I've been sent a small package of Moviejawn back issues - but I thought I'd start with the latest. Reviews of previous issues to follow soon. Contact Moviejawn to request specific issues as part of your order. 

Click here for subscription info.

Visit Moviejawn on the web: moviejawn.com

Review by Nathan Penlington

Thursday, July 7, 2016

Shinprint #1

Shinprint #1

By Shindig Collective / Spring 2016

A5 - 12 pages

FREE (in return for swaps or mystery post)

"Your new favourite experimental arts club"

This is a fun, <sm>art cut & paste zine that functions as a manifesto for Cambridge based art / literature / performance collective Shindig.

Celebrating their love for Fluxus, Dadaist and Oulipian experiments, the collective lay out their visions in a rearrange your own interview feature, a pin the extra limbs on the donkey game, and a mini-catalogue of their existent work. 

If this small collection of work -  an interactive alchemical poetry box created by Abi Palmer, a collection of tiny zines of tiny ghosts stories by Wesley Freeman-Smith, and a series of literary blown eggs by Uppahar Subba - is a gauge, then this is a collective, and a zine to keep an eye on.  (I've been a collector of texts that take odd forms for as long as I can remember, but this is the first time I've come across one hidden inside a series of blown eggs).   

I'm already looking forward to issue two, but until then, who fancies coming round to damage the wallpaper with a vigorous game of pin the extra limbs?

Contact: hello at shindiggig dot com

Or visit shindiggig.com

Review by Nathan Penlington

Wednesday, July 6, 2016

Mark's Demise #1

Mark's Demise #1
16 pages, digest
$1, prefers trades

Primarily photographs from Atlanta, Chicago, and Cleveland. There's a one frame cartoon, and a rant transcribed from an audio recording of a drummer going off about the craziness of their tour schedule. The band is from Atlanta, (oddly, the name of the band was blacked out after the zine was print ready.) Apparently they got lucky opening for a big name act, only problem was the headliners were flying to all the gigs, and the Atlanta band had to drive. I used to be an over the road semi driver and I gotta tell you it's pretty mind numbing what they did.

Since this is issue #1, and because it's brief and not centered on anything in particular, it's hard to say what exactly it is about. Not that that matters.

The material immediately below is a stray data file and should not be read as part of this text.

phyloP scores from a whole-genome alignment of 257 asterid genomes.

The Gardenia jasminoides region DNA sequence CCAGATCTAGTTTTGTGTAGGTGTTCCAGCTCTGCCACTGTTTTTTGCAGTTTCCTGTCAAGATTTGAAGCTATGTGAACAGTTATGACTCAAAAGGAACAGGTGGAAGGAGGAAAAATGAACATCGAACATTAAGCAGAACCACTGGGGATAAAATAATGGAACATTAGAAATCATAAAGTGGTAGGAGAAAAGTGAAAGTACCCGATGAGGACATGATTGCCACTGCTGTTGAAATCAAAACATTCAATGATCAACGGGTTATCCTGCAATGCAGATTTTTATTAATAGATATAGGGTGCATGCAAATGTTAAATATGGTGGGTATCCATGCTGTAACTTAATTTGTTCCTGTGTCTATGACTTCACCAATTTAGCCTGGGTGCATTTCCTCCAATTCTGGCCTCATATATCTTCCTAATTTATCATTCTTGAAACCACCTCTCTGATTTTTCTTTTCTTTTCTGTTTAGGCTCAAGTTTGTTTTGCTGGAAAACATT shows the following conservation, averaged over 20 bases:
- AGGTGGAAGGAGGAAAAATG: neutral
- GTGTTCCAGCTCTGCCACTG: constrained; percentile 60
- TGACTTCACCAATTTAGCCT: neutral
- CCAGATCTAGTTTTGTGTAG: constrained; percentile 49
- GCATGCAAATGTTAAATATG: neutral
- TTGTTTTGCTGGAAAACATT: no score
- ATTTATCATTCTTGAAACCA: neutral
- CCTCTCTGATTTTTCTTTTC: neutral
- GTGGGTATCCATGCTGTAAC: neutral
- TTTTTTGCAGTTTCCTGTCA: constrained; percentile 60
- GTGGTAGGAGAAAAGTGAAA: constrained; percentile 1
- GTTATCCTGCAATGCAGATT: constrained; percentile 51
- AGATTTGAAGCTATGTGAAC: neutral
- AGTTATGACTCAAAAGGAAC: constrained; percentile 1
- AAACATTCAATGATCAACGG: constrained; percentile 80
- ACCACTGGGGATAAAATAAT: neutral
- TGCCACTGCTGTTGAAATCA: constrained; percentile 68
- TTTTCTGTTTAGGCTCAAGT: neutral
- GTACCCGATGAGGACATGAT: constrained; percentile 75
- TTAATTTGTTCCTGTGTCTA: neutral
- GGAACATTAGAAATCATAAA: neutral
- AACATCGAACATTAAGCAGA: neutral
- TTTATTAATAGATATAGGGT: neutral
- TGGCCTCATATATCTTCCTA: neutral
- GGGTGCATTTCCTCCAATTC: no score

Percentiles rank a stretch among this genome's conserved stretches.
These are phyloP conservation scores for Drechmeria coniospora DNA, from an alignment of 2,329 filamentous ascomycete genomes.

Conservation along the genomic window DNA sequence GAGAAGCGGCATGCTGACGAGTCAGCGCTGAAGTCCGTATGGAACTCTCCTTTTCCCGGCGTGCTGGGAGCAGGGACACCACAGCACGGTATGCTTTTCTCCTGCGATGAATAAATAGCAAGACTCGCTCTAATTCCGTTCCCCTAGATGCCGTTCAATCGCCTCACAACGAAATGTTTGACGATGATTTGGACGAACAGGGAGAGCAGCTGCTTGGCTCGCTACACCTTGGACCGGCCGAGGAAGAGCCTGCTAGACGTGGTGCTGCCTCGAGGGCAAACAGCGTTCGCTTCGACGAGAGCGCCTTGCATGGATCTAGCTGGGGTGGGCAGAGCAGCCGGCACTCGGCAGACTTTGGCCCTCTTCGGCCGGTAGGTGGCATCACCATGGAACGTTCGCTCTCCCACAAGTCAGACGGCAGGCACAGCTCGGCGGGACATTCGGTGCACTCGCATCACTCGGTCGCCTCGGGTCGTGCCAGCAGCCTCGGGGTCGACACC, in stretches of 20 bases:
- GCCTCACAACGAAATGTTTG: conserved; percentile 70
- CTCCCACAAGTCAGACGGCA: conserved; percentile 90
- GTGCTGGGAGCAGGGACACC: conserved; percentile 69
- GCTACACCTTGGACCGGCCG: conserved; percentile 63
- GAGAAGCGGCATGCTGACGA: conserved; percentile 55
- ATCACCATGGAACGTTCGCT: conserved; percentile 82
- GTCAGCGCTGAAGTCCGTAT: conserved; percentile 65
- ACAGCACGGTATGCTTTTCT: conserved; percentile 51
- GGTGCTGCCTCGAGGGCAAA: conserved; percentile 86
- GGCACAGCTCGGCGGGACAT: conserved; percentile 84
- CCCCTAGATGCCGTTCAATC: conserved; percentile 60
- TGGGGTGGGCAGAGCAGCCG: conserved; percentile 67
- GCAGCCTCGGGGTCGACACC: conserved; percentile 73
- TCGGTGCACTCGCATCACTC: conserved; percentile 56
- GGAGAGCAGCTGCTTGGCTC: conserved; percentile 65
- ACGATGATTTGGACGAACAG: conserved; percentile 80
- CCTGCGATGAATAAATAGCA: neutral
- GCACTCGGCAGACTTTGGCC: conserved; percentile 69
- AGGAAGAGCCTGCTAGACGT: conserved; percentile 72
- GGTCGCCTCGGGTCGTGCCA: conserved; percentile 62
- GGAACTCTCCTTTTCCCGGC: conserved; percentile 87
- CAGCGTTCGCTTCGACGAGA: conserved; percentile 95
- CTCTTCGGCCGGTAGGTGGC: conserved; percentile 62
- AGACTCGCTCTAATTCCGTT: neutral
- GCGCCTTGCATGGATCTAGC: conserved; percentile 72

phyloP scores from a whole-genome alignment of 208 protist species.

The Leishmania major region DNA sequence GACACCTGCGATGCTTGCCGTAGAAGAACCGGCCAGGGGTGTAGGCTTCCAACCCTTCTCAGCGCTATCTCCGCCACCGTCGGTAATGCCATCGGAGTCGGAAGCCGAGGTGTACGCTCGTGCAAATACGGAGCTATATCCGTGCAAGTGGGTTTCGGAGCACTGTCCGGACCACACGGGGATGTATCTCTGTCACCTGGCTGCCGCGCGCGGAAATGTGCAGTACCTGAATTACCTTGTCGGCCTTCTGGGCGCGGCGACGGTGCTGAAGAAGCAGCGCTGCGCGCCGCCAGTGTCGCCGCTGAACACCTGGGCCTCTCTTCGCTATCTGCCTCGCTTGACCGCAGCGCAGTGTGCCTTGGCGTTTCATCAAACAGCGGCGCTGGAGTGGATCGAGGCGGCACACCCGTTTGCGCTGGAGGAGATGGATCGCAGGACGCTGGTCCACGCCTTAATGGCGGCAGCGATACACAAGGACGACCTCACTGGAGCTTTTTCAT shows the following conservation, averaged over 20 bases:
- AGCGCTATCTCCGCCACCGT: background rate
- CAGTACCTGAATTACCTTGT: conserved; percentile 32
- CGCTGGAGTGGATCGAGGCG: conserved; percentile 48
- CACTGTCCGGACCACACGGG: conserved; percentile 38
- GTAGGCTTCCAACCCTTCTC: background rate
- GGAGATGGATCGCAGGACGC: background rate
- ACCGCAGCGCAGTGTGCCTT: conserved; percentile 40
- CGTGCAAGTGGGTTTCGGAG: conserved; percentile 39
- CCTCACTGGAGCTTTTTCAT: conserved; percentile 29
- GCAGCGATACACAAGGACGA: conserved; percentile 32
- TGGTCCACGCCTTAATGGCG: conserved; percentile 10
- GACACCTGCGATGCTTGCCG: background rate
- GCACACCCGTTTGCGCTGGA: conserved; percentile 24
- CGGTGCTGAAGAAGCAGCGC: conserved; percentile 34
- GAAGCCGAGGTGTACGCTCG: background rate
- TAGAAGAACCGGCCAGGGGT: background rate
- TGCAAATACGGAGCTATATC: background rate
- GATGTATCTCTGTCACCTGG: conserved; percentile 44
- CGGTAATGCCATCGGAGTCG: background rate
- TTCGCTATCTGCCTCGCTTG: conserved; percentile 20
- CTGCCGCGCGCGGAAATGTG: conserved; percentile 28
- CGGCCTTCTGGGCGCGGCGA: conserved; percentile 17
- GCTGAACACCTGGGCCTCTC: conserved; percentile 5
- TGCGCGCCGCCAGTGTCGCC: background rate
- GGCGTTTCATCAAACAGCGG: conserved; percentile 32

I would say It's energetic and upbeat, but I could be projecting that. I met Mark for the first time when he handed the zine over for review. I sent an email inquiring about it and he wrote back, “Honestly, I live one block away from you. Want to meet up for a coffee...?” He was energetic and upbeat, so my assessment of the printed matter may not be entirely subjective. Regardless, I give both the man and the zine a thumbs up.

Request a copy @

review by Jack Cheiky
This zine is being donated to the Cleveland Zine Library after review.

Tuesday, July 5, 2016

Bio Auto Graphic - issue zero

Bio Auto Graphic Issue zero.

Michael c Nicolson / Ensixteen Editions 2004

A5 - 12 pages


Zero - not a nothing - but a reset, a circular return. I joined this series late on (previous issues of Bio Auto Graphic are reviewed here) but it has quickly become one of my favourite zines: more art than comic, more poetry than diary -  a visual and literary reflection on the author's journey through the ups and downs of existence. The result is a comic zine that is at once funny, humble, and poignant. 

Issue zero introduces Michael, outside the frame, contemplating the challenges of the autobiographic comic, before quickly becoming the narrator of dreams and memories, encouraging us to embrace the stories of everyday life. Those stories, like those that make up Bio Auto Graphic, come in fragments, untied beginnings and ends, a lost middle here and there.

Perhaps less funny than later issues, this first (non?) issue sets up the emotional threads that run throughout the series, tying knots that bind personal and universal events with tenderness, charm and an easy seeming fluidity.

As I've said before, jump in to this series anywhere - you won't regret it.

Although this issue was made in 2005, copies are still available via the Ensixteen blog - check out the more current issues while you are there. ensixteeneditions.blogspot.com

Or email Michael directly to order: ladnicholson(at)yahoo(dot)co(dot)uk

Review by Nathan Penlington